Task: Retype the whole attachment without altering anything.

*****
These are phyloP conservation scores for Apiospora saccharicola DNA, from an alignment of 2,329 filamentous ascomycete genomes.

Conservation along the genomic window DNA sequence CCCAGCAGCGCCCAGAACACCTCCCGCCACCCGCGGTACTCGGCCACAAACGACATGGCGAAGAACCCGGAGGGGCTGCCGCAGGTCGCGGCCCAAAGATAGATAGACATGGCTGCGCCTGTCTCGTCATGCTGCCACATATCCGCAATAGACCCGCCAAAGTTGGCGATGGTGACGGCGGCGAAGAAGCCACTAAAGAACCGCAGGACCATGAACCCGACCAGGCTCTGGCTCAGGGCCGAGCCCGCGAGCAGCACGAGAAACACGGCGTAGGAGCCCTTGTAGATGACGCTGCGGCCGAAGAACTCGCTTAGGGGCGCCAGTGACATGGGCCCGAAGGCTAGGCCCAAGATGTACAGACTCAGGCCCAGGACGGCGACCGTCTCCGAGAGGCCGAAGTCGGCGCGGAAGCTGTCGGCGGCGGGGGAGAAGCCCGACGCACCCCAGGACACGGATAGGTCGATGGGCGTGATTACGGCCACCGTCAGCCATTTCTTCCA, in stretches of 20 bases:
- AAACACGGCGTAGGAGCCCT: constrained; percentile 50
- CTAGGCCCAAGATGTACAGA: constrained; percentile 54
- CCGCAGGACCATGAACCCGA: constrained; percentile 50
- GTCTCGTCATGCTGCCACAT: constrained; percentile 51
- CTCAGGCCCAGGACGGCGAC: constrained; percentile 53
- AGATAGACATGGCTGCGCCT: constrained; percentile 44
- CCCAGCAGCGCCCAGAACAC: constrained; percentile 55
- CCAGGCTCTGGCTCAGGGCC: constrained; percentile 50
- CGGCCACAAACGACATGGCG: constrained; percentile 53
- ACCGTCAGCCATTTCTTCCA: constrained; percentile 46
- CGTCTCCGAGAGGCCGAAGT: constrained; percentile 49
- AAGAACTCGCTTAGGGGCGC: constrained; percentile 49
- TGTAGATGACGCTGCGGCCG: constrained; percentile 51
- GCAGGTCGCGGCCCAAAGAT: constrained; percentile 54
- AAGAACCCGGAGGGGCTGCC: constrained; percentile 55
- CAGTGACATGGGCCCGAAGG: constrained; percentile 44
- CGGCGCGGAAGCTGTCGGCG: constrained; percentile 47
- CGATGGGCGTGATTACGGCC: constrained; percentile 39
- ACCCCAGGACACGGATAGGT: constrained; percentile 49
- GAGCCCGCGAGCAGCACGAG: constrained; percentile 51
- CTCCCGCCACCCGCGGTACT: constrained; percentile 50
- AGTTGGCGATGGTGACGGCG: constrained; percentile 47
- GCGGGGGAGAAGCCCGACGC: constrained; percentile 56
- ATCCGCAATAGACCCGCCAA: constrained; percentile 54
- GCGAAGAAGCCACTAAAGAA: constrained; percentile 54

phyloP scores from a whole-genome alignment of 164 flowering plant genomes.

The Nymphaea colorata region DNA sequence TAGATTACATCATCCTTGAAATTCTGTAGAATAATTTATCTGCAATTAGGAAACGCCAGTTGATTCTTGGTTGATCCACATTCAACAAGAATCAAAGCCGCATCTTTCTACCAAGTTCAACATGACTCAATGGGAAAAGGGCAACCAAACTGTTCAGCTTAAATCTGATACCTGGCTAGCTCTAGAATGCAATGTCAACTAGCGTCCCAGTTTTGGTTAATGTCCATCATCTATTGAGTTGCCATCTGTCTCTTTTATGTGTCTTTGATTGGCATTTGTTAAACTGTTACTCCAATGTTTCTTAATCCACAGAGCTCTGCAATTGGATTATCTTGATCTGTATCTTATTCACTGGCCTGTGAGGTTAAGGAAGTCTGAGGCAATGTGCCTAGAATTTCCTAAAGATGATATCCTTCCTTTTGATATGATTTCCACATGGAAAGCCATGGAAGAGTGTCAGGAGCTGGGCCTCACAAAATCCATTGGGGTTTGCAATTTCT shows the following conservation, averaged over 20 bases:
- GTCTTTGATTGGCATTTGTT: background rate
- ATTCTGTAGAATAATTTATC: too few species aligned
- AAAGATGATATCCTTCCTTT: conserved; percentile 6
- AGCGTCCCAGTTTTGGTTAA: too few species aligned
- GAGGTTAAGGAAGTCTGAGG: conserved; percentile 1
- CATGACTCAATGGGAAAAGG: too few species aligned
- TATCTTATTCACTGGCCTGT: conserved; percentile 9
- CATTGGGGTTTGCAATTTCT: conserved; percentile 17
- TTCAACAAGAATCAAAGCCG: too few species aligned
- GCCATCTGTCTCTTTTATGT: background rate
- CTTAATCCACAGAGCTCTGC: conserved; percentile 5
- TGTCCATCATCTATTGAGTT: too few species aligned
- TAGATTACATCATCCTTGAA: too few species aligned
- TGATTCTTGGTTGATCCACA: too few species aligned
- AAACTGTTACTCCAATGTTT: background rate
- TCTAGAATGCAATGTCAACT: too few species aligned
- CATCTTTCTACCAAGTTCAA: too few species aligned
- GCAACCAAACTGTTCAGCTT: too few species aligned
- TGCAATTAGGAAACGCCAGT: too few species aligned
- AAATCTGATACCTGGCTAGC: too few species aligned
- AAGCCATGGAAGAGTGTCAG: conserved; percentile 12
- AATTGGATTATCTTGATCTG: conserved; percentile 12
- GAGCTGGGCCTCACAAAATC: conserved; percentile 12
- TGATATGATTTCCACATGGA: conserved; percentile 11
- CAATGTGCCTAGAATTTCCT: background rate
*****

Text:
These are phyloP conservation scores for Apiospora saccharicola DNA, from an alignment of 2,329 filamentous ascomycete genomes.

Conservation along the genomic window DNA sequence CCCAGCAGCGCCCAGAACACCTCCCGCCACCCGCGGTACTCGGCCACAAACGACATGGCGAAGAACCCGGAGGGGCTGCCGCAGGTCGCGGCCCAAAGATAGATAGACATGGCTGCGCCTGTCTCGTCATGCTGCCACATATCCGCAATAGACCCGCCAAAGTTGGCGATGGTGACGGCGGCGAAGAAGCCACTAAAGAACCGCAGGACCATGAACCCGACCAGGCTCTGGCTCAGGGCCGAGCCCGCGAGCAGCACGAGAAACACGGCGTAGGAGCCCTTGTAGATGACGCTGCGGCCGAAGAACTCGCTTAGGGGCGCCAGTGACATGGGCCCGAAGGCTAGGCCCAAGATGTACAGACTCAGGCCCAGGACGGCGACCGTCTCCGAGAGGCCGAAGTCGGCGCGGAAGCTGTCGGCGGCGGGGGAGAAGCCCGACGCACCCCAGGACACGGATAGGTCGATGGGCGTGATTACGGCCACCGTCAGCCATTTCTTCCA, in stretches of 20 bases:
- AAACACGGCGTAGGAGCCCT: constrained; percentile 50
- CTAGGCCCAAGATGTACAGA: constrained; percentile 54
- CCGCAGGACCATGAACCCGA: constrained; percentile 50
- GTCTCGTCATGCTGCCACAT: constrained; percentile 51
- CTCAGGCCCAGGACGGCGAC: constrained; percentile 53
- AGATAGACATGGCTGCGCCT: constrained; percentile 44
- CCCAGCAGCGCCCAGAACAC: constrained; percentile 55
- CCAGGCTCTGGCTCAGGGCC: constrained; percentile 50
- CGGCCACAAACGACATGGCG: constrained; percentile 53
- ACCGTCAGCCATTTCTTCCA: constrained; percentile 46
- CGTCTCCGAGAGGCCGAAGT: constrained; percentile 49
- AAGAACTCGCTTAGGGGCGC: constrained; percentile 49
- TGTAGATGACGCTGCGGCCG: constrained; percentile 51
- GCAGGTCGCGGCCCAAAGAT: constrained; percentile 54
- AAGAACCCGGAGGGGCTGCC: constrained; percentile 55
- CAGTGACATGGGCCCGAAGG: constrained; percentile 44
- CGGCGCGGAAGCTGTCGGCG: constrained; percentile 47
- CGATGGGCGTGATTACGGCC: constrained; percentile 39
- ACCCCAGGACACGGATAGGT: constrained; percentile 49
- GAGCCCGCGAGCAGCACGAG: constrained; percentile 51
- CTCCCGCCACCCGCGGTACT: constrained; percentile 50
- AGTTGGCGATGGTGACGGCG: constrained; percentile 47
- GCGGGGGAGAAGCCCGACGC: constrained; percentile 56
- ATCCGCAATAGACCCGCCAA: constrained; percentile 54
- GCGAAGAAGCCACTAAAGAA: constrained; percentile 54

phyloP scores from a whole-genome alignment of 164 flowering plant genomes.

The Nymphaea colorata region DNA sequence TAGATTACATCATCCTTGAAATTCTGTAGAATAATTTATCTGCAATTAGGAAACGCCAGTTGATTCTTGGTTGATCCACATTCAACAAGAATCAAAGCCGCATCTTTCTACCAAGTTCAACATGACTCAATGGGAAAAGGGCAACCAAACTGTTCAGCTTAAATCTGATACCTGGCTAGCTCTAGAATGCAATGTCAACTAGCGTCCCAGTTTTGGTTAATGTCCATCATCTATTGAGTTGCCATCTGTCTCTTTTATGTGTCTTTGATTGGCATTTGTTAAACTGTTACTCCAATGTTTCTTAATCCACAGAGCTCTGCAATTGGATTATCTTGATCTGTATCTTATTCACTGGCCTGTGAGGTTAAGGAAGTCTGAGGCAATGTGCCTAGAATTTCCTAAAGATGATATCCTTCCTTTTGATATGATTTCCACATGGAAAGCCATGGAAGAGTGTCAGGAGCTGGGCCTCACAAAATCCATTGGGGTTTGCAATTTCT shows the following conservation, averaged over 20 bases:
- GTCTTTGATTGGCATTTGTT: background rate
- ATTCTGTAGAATAATTTATC: too few species aligned
- AAAGATGATATCCTTCCTTT: conserved; percentile 6
- AGCGTCCCAGTTTTGGTTAA: too few species aligned
- GAGGTTAAGGAAGTCTGAGG: conserved; percentile 1
- CATGACTCAATGGGAAAAGG: too few species aligned
- TATCTTATTCACTGGCCTGT: conserved; percentile 9
- CATTGGGGTTTGCAATTTCT: conserved; percentile 17
- TTCAACAAGAATCAAAGCCG: too few species aligned
- GCCATCTGTCTCTTTTATGT: background rate
- CTTAATCCACAGAGCTCTGC: conserved; percentile 5
- TGTCCATCATCTATTGAGTT: too few species aligned
- TAGATTACATCATCCTTGAA: too few species aligned
- TGATTCTTGGTTGATCCACA: too few species aligned
- AAACTGTTACTCCAATGTTT: background rate
- TCTAGAATGCAATGTCAACT: too few species aligned
- CATCTTTCTACCAAGTTCAA: too few species aligned
- GCAACCAAACTGTTCAGCTT: too few species aligned
- TGCAATTAGGAAACGCCAGT: too few species aligned
- AAATCTGATACCTGGCTAGC: too few species aligned
- AAGCCATGGAAGAGTGTCAG: conserved; percentile 12
- AATTGGATTATCTTGATCTG: conserved; percentile 12
- GAGCTGGGCCTCACAAAATC: conserved; percentile 12
- TGATATGATTTCCACATGGA: conserved; percentile 11
- CAATGTGCCTAGAATTTCCT: background rate